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Playing history with modern tools

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Shivam Banerjee
Shivam Banerjee
Student of History trapped in the University of Delhi.

Barring the pandemic, the most discussed topic around the globe is the protests of Black Lives Matter. One of the most basic tenets of the movement is to delegitimise any historical figure who seems to be racist. And for that their statues are being toppled, and some are even thrown into the waters. Christopher Columbus, George Washington, Andrew Jackson, Thomas Jefferson, Ulysses S. Grant, Cecil Rhodes, and Mahatma Gandhi – all of them are accused of being racist. Desecration of statues, though, may appear emotional and appealing to admirers of the protests, imparts nothing significant, but an untenable attempt of cancelling and over correcting the history.

Judging historical figures using modern standards not only insinuate injustice to the figure but also gives an impression of a society that fails to understand the complexities and historicities of the past and the present. Adhesion to presentism is a naive and precarious view of history, which has now become the masthead philosophy of the BLM movement.

Aristotle wrote in his work Politics, “As regards the sexes, the male is by nature superior and the female inferior, the male ruler and the female subject.” Albert Einstein wrote in his travel diary about Chinese for being “filth” and “obtuse”. Thomas Addison was an unbridled animal persecutor for his experiments. John Stuart Mill, if he were to be judged for his views about India and colonialisation, the world would have lost some of his great liberal thinking. If historical figures are to be judged through these aberrations in their characters, many reformists to Nobel prize winners will be remembered not for their contribution for society, but for being misogynists, xenophobics, animal abusers, and racists.

Rulers in the ancient and medieval world, who functioned in the autocratic and hierarchial system, now, cannot be vilified for being undemocratic. The figures, who are now demeaned as racists, were born in the time when slavery was legally permissible, morally accepted and widely practiced (even by African slave owners). The one who lived in an environment when a practice was considered to be a norm cannot be compared to a person who is born in the post – slavery world. This does not translate into the fact that people should accept every social structures of their times, and there should not be any futuristic progress. But only a few are ingenious and far – sighted enough to point out wrongs of their times, and demand for its eradication. Mahatma Gandhi who made a racist comment in his early life, later when got enlightened, became the global figure of anti-racist, anti-religion and anti-caste movements.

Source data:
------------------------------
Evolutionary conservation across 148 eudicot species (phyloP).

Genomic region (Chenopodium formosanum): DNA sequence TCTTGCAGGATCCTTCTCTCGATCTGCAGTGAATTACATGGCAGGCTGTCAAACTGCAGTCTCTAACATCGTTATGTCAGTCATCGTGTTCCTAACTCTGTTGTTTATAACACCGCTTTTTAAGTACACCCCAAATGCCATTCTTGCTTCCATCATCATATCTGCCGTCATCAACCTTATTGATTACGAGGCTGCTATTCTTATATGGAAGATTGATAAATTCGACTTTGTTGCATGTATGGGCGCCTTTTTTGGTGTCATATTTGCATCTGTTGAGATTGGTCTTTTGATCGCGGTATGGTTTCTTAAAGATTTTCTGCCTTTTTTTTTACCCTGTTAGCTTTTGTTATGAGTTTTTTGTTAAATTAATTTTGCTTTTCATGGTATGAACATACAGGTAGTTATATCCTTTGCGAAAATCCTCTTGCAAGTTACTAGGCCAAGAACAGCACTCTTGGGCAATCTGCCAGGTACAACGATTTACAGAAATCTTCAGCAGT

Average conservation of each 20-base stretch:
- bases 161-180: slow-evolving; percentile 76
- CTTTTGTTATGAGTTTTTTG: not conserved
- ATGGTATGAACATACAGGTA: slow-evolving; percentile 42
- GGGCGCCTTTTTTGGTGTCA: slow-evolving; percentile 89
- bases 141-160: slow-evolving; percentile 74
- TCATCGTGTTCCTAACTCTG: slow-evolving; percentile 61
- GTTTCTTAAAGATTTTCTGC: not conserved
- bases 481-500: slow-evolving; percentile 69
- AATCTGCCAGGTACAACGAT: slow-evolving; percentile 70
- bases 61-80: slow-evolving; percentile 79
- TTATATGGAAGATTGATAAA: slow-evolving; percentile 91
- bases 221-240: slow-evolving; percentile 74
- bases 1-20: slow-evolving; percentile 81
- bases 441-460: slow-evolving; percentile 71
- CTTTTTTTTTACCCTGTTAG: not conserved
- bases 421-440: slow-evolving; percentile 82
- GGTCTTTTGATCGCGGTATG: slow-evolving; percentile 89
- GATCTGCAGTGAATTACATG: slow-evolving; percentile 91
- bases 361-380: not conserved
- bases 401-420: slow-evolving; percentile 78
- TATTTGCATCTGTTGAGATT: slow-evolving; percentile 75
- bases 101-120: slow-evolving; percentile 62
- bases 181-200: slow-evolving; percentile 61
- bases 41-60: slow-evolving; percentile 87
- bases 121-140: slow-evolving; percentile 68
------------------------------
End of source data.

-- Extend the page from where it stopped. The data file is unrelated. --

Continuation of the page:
Statues, with some exceptions, in general, were erected by people who revered the individual’s contribution towards society. It does not reflect that these figures were the epitomes of idealism and utopia. People may not endorse everything what these figures believed, but people idolize their ideas, works, and contribution that transformed their lives, which loosely connotes the old cliche of “separation of art from the artist”. When someone’s beliefs becomes ancient and irrelevant, the person should not be obliterated. History is not about relevancy or irrelevancy, but about factuality and eventuality of what has happened. Past should be preserved and catalogued into different phases of time, as each phase represents distinguishing structures and establishments. Statues are an instrument of that very same preservation. Taking each patch of history individually, fosters an understanding that when the society and system had imperfections, then people who were the finest and most visionary in their fields, also possessed many flaws in their characters and were the prisoners of their times.

The most misused and overused word in English language is irony. Still, I am here at it again. The irony is that the western civilisation, which were once the masters of the world, for last three centuries, astutely looked ahead of its time, now, indulge in judging its past irrationally, and playing the history with modern tools, then this corroborates that the malaise lies and pierces deep into the existing education system.

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Shivam Banerjee
Shivam Banerjee
Student of History trapped in the University of Delhi.
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